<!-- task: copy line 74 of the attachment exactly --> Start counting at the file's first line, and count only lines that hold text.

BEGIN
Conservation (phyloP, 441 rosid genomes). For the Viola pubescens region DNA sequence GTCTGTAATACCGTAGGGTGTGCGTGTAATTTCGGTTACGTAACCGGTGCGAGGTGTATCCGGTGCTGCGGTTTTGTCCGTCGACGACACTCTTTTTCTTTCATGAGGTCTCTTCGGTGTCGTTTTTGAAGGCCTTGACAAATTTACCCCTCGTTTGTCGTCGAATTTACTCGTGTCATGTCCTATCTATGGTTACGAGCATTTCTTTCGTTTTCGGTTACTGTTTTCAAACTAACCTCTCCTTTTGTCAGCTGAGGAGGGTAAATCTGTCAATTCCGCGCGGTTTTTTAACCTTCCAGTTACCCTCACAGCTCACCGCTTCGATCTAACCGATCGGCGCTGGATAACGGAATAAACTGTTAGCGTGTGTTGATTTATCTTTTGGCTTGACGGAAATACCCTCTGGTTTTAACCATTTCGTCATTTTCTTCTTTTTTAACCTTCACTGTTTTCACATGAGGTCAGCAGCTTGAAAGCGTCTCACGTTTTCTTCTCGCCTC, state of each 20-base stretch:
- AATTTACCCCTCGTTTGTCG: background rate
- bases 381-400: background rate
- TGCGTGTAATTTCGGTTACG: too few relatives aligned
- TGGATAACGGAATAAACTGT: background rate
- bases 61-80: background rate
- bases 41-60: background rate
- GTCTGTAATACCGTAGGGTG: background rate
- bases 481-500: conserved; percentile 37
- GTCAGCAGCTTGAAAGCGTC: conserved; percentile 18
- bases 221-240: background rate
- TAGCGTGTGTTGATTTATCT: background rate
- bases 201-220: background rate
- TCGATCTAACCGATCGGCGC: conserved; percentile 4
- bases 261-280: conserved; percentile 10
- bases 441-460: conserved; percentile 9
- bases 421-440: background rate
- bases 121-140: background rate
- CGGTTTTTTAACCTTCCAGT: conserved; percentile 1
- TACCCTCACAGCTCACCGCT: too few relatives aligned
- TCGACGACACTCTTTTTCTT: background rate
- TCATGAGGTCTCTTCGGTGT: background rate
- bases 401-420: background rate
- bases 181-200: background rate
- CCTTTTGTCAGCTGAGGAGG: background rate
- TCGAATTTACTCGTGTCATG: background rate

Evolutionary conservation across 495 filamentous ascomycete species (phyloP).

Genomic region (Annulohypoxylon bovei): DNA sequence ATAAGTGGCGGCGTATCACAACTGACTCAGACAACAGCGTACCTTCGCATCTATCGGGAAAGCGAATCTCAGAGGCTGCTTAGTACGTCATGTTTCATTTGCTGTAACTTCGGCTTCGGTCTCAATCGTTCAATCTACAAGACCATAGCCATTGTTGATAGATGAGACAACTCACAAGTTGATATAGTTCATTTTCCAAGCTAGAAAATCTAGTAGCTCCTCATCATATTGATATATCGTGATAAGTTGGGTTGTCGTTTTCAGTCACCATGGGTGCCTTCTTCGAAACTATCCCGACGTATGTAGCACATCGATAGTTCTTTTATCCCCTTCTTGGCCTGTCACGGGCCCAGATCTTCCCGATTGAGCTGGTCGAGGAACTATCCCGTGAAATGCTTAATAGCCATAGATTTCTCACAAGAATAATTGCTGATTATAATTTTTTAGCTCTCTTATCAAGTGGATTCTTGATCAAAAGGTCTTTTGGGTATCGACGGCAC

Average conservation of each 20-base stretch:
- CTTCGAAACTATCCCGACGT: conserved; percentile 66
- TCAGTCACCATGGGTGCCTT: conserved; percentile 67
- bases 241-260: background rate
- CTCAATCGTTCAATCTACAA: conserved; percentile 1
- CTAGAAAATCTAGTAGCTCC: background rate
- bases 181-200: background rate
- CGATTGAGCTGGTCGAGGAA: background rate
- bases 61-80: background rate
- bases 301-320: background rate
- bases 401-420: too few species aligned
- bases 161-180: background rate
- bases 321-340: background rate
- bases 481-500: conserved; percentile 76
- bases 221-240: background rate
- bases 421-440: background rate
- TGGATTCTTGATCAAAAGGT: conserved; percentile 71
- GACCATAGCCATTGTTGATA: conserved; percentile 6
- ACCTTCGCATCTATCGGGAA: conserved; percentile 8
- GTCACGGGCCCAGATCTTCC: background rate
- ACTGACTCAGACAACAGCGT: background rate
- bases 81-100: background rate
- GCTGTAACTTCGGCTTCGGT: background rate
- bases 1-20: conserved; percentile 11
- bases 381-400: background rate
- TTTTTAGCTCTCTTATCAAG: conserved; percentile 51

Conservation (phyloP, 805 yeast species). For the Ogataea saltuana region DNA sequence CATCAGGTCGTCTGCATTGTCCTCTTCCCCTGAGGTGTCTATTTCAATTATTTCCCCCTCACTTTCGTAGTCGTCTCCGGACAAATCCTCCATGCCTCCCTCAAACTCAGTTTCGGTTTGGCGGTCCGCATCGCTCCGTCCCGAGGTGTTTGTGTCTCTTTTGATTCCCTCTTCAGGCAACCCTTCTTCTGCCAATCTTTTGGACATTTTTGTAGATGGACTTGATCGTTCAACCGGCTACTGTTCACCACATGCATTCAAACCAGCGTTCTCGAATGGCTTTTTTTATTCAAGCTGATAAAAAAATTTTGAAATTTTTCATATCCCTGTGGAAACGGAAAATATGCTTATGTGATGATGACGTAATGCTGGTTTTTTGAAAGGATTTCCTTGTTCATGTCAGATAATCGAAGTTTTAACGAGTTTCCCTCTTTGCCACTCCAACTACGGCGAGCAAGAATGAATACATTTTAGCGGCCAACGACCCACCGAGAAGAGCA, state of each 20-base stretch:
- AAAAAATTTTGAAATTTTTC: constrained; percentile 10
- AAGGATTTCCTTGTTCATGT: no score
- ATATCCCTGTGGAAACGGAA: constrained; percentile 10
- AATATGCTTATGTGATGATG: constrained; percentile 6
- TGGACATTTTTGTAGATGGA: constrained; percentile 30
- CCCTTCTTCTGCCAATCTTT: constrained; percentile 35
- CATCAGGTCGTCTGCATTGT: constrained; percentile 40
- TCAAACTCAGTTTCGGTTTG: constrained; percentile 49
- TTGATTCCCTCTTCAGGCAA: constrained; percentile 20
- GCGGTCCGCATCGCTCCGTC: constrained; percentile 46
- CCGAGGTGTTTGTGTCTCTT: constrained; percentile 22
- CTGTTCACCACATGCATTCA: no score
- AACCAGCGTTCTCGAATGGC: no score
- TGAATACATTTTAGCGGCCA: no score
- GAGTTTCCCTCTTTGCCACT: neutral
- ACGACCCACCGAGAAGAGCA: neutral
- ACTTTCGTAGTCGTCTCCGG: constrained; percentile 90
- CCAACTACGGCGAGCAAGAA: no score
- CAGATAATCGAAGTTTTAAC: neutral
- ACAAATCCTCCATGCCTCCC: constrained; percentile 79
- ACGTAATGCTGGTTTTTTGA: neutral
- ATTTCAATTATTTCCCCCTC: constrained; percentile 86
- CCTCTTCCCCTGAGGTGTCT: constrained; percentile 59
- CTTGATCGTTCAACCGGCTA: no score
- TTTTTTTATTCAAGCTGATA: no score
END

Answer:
- CAGATAATCGAAGTTTTAAC: neutral